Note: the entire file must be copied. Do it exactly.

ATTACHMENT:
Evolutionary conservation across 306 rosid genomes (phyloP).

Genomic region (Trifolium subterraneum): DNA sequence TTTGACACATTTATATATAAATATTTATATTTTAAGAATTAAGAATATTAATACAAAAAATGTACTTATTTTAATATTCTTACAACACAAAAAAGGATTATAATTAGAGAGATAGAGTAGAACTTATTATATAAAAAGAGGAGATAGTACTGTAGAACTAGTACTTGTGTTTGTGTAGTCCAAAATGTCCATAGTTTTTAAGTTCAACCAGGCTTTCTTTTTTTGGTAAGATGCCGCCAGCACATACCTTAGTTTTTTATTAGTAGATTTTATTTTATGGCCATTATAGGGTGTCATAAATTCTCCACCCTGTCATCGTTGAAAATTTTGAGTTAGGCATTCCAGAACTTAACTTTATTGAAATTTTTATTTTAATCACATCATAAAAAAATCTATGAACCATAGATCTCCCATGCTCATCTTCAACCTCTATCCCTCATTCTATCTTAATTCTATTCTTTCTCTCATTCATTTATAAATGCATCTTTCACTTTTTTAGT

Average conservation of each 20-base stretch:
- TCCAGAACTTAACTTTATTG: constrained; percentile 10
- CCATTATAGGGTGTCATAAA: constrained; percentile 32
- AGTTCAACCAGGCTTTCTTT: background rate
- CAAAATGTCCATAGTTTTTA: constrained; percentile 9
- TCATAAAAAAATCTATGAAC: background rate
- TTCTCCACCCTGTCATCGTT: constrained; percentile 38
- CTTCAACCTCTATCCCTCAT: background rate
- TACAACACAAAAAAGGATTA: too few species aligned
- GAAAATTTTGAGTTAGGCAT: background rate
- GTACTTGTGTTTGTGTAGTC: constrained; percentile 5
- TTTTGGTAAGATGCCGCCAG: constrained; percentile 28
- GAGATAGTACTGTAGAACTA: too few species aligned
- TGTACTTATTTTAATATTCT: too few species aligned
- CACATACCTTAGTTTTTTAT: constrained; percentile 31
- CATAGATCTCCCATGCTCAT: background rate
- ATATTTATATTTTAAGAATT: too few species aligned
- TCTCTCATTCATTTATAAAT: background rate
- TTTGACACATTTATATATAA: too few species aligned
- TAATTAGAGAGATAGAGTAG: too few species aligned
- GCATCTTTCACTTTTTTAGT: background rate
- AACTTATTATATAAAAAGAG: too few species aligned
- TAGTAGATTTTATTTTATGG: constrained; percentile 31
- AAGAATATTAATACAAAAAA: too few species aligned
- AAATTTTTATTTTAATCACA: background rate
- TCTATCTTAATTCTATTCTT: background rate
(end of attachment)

Evolutionary conservation across 306 rosid genomes (phyloP).

Genomic region (Trifolium subterraneum): DNA sequence TTTGACACATTTATATATAAATATTTATATTTTAAGAATTAAGAATATTAATACAAAAAATGTACTTATTTTAATATTCTTACAACACAAAAAAGGATTATAATTAGAGAGATAGAGTAGAACTTATTATATAAAAAGAGGAGATAGTACTGTAGAACTAGTACTTGTGTTTGTGTAGTCCAAAATGTCCATAGTTTTTAAGTTCAACCAGGCTTTCTTTTTTTGGTAAGATGCCGCCAGCACATACCTTAGTTTTTTATTAGTAGATTTTATTTTATGGCCATTATAGGGTGTCATAAATTCTCCACCCTGTCATCGTTGAAAATTTTGAGTTAGGCATTCCAGAACTTAACTTTATTGAAATTTTTATTTTAATCACATCATAAAAAAATCTATGAACCATAGATCTCCCATGCTCATCTTCAACCTCTATCCCTCATTCTATCTTAATTCTATTCTTTCTCTCATTCATTTATAAATGCATCTTTCACTTTTTTAGT

Average conservation of each 20-base stretch:
- TCCAGAACTTAACTTTATTG: constrained; percentile 10
- CCATTATAGGGTGTCATAAA: constrained; percentile 32
- AGTTCAACCAGGCTTTCTTT: background rate
- CAAAATGTCCATAGTTTTTA: constrained; percentile 9
- TCATAAAAAAATCTATGAAC: background rate
- TTCTCCACCCTGTCATCGTT: constrained; percentile 38
- CTTCAACCTCTATCCCTCAT: background rate
- TACAACACAAAAAAGGATTA: too few species aligned
- GAAAATTTTGAGTTAGGCAT: background rate
- GTACTTGTGTTTGTGTAGTC: constrained; percentile 5
- TTTTGGTAAGATGCCGCCAG: constrained; percentile 28
- GAGATAGTACTGTAGAACTA: too few species aligned
- TGTACTTATTTTAATATTCT: too few species aligned
- CACATACCTTAGTTTTTTAT: constrained; percentile 31
- CATAGATCTCCCATGCTCAT: background rate
- ATATTTATATTTTAAGAATT: too few species aligned
- TCTCTCATTCATTTATAAAT: background rate
- TTTGACACATTTATATATAA: too few species aligned
- TAATTAGAGAGATAGAGTAG: too few species aligned
- GCATCTTTCACTTTTTTAGT: background rate
- AACTTATTATATAAAAAGAG: too few species aligned
- TAGTAGATTTTATTTTATGG: constrained; percentile 31
- AAGAATATTAATACAAAAAA: too few species aligned
- AAATTTTTATTTTAATCACA: background rate
- TCTATCTTAATTCTATTCTT: background rate